Regina group has Aboriginal History Month declared by federal government
By Samantha Maciag, Leader-Post June 12, 2009
REGINA — After two years of hard work, a small group of Regina residents are being credited for helping turn an important provincial event into a national one.
The Regina Aboriginal Professionals Association (RAPA) has been the driving force behind Saskatchewan Aboriginal History Month since June 2007.
Last week, a motion in the House of Commons from Jean Crowder, New Democrat Member of Parliament for Nanaimo-Cowichan in B.C., received unanimous consent, declaring June as National Aboriginal History Month.
“I think there’s a lot of credit to (RAPA) for their persistence, because they got the ball rolling,” Crowder said in an interview.
Marjorie Lavallee, president of RAPA, said the group’s intention was to have this kind of national impact, but admitted that they didn’t expect it to happen so quickly.
“I think it was because of the concerted effort of our executive, that we were speaking to a lot of people about it and asking in all sincerity that it should be recognized, that we should have something for all of Canada because there is a serious omission of the history within the history of aboriginal people,” she said.
National Aboriginal History Month is an opportunity to celebrate the rich history, culture, and contributions of aboriginal people to Canada, Crowder said, and also to educate non-aboriginal Canadians. Lavallee agrees.
“I think to honour and acknowledge aboriginal people is very important,” she said. “Even our lost ancestors, our ancestors that have gone past, our elders — they are the doctors and the philosophers and we don’t give recognition to those (people) in the history books.”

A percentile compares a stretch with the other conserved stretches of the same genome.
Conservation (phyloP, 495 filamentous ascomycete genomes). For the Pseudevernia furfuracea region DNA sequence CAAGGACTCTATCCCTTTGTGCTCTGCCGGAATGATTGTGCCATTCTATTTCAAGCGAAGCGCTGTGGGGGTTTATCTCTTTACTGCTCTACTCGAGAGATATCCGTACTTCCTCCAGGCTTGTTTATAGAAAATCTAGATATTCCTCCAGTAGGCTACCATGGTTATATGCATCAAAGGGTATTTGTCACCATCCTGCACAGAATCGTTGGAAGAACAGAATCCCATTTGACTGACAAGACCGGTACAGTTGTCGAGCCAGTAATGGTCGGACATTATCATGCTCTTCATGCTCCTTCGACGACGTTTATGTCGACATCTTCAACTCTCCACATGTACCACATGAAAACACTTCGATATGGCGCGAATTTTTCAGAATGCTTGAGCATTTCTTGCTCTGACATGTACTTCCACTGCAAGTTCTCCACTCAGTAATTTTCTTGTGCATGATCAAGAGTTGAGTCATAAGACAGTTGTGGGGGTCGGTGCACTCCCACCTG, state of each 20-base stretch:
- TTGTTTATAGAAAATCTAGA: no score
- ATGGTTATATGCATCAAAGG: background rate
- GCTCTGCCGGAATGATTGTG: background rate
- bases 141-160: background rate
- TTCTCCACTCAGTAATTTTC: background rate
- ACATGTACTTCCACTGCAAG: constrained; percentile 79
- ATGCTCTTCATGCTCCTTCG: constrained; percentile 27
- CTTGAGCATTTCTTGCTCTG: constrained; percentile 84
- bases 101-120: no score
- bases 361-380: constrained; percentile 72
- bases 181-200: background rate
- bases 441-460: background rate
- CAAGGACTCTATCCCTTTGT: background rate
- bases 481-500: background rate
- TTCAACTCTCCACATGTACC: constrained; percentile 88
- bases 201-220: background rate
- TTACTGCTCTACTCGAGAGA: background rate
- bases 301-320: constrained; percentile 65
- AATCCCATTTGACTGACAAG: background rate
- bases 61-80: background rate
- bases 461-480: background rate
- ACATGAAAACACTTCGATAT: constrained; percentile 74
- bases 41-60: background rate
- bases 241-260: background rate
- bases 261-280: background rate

In 2007, RAPA called on the federal government to get involved. Crowder was immediately on board but failed to pass a similar motion the same year.
“You have to get all-party consent to have a motion like this passed in the House, and I didn’t get it two years ago,” she said.
Afterward she worked behind the scenes, talking with critics and the parliamentary secretary, who worked with their respective parties. Eventually they were able to get all-party agreement to pass the motion.
“I think it’s been a maturation in Parliament … I just think there’s enough members around that have figured out that they can accomplish things by working together,” she said.
“It’s a statement in principle,” she said. “This is actually how Black History Month started — there was a statement in principle in Parliament, and then over a number of years there’s been more profile, more interest, some money … So that’s what I’m hoping to set in motion with this.”
***I was one of the original members of RAPA to help work on this endeavor